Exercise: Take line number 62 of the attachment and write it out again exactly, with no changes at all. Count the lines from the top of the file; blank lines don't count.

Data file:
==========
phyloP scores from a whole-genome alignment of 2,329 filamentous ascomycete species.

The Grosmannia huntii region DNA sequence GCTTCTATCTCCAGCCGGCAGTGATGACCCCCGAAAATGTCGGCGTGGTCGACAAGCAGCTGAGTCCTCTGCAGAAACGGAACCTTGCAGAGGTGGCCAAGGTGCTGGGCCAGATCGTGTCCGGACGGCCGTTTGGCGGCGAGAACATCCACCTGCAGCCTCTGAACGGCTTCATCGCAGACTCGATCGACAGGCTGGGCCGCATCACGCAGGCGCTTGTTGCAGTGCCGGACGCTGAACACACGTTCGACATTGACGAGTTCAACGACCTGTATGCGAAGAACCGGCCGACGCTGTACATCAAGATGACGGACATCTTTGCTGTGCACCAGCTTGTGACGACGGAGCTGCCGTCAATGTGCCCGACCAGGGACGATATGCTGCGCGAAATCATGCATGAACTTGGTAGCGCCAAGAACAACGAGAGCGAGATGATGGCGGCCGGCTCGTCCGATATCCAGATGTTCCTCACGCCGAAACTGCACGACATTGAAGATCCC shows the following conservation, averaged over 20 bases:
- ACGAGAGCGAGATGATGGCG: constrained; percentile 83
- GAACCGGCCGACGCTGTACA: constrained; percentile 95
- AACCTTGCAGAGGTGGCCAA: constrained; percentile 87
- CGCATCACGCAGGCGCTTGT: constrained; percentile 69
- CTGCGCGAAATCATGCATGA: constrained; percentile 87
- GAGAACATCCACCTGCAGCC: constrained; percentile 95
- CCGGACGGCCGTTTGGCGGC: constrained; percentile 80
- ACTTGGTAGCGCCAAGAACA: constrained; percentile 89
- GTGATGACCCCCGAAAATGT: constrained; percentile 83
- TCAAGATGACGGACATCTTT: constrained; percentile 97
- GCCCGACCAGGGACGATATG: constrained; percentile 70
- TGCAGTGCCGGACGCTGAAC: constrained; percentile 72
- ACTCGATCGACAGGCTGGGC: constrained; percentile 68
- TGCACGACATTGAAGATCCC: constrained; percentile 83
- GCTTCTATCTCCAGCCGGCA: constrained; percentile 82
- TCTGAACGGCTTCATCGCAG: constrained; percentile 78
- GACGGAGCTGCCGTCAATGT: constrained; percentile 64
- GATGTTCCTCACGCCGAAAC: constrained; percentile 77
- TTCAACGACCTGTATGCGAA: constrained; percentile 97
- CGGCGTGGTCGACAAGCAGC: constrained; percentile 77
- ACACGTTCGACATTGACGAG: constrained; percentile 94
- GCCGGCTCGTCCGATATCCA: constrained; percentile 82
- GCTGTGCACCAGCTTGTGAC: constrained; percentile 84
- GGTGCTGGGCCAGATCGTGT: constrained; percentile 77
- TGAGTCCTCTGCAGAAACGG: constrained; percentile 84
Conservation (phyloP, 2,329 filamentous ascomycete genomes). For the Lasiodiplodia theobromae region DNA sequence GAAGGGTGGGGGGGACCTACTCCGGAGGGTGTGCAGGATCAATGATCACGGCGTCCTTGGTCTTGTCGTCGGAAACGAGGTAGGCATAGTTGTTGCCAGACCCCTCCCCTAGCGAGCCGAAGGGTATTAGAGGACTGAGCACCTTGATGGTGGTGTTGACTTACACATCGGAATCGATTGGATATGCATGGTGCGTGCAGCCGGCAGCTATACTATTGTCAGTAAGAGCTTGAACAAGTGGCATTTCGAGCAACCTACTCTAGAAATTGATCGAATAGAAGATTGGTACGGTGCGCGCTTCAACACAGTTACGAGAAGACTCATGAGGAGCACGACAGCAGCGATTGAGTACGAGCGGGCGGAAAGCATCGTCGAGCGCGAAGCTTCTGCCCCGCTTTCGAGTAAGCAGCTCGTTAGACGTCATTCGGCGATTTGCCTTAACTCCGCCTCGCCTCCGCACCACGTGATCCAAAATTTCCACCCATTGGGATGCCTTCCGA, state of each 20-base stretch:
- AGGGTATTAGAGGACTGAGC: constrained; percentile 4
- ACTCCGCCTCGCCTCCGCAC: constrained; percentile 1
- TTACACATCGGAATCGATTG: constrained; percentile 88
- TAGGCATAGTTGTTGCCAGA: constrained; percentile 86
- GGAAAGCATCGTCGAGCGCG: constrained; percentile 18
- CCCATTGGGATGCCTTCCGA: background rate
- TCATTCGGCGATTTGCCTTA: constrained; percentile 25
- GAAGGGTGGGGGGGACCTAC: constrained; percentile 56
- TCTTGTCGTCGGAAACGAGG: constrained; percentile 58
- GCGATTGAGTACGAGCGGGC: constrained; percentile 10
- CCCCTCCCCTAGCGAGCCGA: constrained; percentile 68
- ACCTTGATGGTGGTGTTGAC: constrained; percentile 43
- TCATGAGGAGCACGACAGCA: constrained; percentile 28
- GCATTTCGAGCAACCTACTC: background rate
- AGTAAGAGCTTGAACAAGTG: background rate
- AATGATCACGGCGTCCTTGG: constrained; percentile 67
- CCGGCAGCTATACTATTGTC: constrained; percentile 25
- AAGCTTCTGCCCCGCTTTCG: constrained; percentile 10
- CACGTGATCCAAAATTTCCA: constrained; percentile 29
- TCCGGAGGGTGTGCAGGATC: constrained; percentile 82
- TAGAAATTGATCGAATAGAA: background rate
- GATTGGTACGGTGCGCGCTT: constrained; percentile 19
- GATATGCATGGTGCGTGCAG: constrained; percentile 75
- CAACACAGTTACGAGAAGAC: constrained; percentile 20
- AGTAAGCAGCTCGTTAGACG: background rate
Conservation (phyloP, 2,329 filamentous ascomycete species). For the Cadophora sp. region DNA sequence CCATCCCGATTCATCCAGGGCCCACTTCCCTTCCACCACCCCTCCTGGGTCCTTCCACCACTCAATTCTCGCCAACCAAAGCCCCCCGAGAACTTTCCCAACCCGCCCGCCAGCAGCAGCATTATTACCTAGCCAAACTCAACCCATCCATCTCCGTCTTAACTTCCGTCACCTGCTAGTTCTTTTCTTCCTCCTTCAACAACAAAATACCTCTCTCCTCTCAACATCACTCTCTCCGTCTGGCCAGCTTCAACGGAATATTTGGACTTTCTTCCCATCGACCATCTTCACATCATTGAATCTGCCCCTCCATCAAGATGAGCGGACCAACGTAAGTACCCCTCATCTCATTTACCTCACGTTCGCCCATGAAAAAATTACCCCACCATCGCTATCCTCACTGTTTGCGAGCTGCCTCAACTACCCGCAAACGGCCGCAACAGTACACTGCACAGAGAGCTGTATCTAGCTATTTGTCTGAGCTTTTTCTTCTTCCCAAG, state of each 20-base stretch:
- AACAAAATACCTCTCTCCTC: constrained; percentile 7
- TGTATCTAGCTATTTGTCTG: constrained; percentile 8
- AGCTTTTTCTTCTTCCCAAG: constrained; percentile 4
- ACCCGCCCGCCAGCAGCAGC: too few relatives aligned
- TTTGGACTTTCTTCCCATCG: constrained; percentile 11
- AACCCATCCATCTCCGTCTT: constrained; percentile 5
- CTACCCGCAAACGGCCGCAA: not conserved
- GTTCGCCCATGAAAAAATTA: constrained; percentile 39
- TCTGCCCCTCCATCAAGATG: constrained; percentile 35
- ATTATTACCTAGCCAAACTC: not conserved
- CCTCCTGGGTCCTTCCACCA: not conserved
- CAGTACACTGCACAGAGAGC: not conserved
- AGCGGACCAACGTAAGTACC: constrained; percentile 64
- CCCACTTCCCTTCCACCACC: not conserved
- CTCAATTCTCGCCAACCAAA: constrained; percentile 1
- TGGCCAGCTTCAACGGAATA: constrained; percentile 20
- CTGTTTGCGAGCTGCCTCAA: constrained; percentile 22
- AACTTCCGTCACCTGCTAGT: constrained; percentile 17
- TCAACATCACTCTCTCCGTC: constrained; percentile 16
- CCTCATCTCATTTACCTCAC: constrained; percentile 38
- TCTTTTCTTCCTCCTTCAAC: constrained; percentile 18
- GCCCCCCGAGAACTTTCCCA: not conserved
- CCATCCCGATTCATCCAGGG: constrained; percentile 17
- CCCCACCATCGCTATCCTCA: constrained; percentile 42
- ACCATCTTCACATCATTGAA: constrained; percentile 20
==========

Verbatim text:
- GTTCGCCCATGAAAAAATTA: constrained; percentile 39